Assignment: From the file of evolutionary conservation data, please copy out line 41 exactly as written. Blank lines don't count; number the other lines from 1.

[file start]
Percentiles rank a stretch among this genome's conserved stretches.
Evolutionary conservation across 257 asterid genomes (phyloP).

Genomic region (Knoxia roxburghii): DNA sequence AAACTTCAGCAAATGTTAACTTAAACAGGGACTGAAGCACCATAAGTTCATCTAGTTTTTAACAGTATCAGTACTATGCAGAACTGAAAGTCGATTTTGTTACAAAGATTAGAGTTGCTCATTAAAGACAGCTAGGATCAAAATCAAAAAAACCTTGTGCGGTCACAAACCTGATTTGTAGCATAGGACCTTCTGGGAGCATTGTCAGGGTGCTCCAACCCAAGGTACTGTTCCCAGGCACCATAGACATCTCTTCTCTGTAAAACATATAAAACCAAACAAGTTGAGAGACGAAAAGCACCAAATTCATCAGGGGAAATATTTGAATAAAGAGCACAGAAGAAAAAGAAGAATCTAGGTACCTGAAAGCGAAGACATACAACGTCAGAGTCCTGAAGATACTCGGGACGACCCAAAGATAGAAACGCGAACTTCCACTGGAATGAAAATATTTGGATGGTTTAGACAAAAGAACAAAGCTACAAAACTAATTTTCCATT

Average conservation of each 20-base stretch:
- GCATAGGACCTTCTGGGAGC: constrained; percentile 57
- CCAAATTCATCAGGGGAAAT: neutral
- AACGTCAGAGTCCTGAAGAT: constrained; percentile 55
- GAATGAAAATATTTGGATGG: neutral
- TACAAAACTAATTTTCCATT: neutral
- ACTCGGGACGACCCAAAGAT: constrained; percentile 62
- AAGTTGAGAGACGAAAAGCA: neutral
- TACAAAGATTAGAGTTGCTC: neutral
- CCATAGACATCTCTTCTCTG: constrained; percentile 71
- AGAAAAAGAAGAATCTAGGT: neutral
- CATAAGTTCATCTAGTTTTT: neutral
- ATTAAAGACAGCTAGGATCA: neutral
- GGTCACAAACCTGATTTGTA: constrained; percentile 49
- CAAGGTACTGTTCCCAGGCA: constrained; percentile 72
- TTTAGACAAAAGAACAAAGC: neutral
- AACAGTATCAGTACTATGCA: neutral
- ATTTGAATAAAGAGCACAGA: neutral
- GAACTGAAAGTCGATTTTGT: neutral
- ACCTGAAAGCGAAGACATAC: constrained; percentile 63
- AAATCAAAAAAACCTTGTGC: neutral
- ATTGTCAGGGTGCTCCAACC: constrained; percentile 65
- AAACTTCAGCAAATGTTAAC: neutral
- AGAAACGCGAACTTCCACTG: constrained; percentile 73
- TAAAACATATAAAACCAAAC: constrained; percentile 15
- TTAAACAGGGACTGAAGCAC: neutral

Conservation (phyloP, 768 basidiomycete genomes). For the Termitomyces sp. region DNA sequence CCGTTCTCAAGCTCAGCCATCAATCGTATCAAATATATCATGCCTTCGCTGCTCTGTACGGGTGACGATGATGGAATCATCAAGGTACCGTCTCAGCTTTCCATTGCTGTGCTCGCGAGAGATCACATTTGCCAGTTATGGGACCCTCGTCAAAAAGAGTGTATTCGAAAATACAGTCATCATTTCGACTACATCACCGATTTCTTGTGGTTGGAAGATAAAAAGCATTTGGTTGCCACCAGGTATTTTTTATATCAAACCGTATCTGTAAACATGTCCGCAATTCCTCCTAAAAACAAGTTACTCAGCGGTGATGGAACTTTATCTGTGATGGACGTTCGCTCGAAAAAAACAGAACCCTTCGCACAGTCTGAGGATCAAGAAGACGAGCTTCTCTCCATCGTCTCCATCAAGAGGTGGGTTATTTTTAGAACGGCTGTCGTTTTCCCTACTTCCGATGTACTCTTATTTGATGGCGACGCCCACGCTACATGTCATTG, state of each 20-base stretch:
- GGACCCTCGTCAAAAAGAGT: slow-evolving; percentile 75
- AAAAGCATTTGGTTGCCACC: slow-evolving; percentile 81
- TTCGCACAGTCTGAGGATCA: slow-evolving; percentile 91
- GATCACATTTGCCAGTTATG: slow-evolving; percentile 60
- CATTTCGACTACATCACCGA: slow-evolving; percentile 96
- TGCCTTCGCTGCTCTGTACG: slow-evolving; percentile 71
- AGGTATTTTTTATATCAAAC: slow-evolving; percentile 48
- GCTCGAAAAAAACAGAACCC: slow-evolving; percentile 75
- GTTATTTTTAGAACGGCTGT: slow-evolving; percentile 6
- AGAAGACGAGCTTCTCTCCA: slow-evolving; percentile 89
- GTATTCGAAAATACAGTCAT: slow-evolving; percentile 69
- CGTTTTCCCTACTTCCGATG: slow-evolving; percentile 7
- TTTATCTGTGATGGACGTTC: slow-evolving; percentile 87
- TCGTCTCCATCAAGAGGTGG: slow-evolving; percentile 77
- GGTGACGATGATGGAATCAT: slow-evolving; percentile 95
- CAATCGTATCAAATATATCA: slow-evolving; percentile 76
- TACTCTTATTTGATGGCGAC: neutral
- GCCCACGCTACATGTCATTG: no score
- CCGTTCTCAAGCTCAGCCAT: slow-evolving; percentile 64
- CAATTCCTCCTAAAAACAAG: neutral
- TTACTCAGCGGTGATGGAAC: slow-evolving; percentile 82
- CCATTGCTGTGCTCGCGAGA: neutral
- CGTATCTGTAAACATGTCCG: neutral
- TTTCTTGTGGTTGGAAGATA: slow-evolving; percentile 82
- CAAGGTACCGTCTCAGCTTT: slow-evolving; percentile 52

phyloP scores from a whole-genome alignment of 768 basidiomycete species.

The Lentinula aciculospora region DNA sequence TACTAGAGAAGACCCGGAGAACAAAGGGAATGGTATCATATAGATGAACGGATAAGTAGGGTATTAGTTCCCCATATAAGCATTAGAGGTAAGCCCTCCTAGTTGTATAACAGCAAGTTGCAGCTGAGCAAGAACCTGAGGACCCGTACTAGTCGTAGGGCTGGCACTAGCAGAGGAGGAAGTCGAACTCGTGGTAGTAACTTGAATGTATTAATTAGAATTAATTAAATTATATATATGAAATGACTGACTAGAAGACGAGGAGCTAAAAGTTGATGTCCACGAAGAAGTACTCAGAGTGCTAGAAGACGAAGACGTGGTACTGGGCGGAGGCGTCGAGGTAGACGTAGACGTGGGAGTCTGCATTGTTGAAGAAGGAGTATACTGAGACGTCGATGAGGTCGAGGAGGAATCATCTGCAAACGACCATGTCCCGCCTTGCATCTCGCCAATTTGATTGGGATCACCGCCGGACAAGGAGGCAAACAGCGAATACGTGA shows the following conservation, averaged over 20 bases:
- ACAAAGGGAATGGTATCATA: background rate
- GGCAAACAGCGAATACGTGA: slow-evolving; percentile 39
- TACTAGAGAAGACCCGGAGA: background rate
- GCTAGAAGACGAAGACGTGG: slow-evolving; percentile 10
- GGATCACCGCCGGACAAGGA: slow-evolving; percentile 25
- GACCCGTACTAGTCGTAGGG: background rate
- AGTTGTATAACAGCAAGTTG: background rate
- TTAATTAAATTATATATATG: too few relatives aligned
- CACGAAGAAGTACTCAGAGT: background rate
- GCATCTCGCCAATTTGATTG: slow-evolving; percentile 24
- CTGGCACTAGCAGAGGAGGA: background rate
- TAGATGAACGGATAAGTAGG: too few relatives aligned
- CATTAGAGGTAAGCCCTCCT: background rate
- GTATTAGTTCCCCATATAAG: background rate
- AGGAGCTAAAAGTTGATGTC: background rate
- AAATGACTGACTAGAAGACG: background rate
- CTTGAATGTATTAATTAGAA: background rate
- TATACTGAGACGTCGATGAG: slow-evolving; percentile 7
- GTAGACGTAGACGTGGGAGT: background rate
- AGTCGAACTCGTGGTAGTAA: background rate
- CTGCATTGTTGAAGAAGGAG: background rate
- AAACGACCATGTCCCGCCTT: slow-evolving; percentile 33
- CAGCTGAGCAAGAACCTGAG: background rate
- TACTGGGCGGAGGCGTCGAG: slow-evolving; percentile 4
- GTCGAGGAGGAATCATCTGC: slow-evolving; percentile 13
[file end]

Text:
- GTATTCGAAAATACAGTCAT: slow-evolving; percentile 69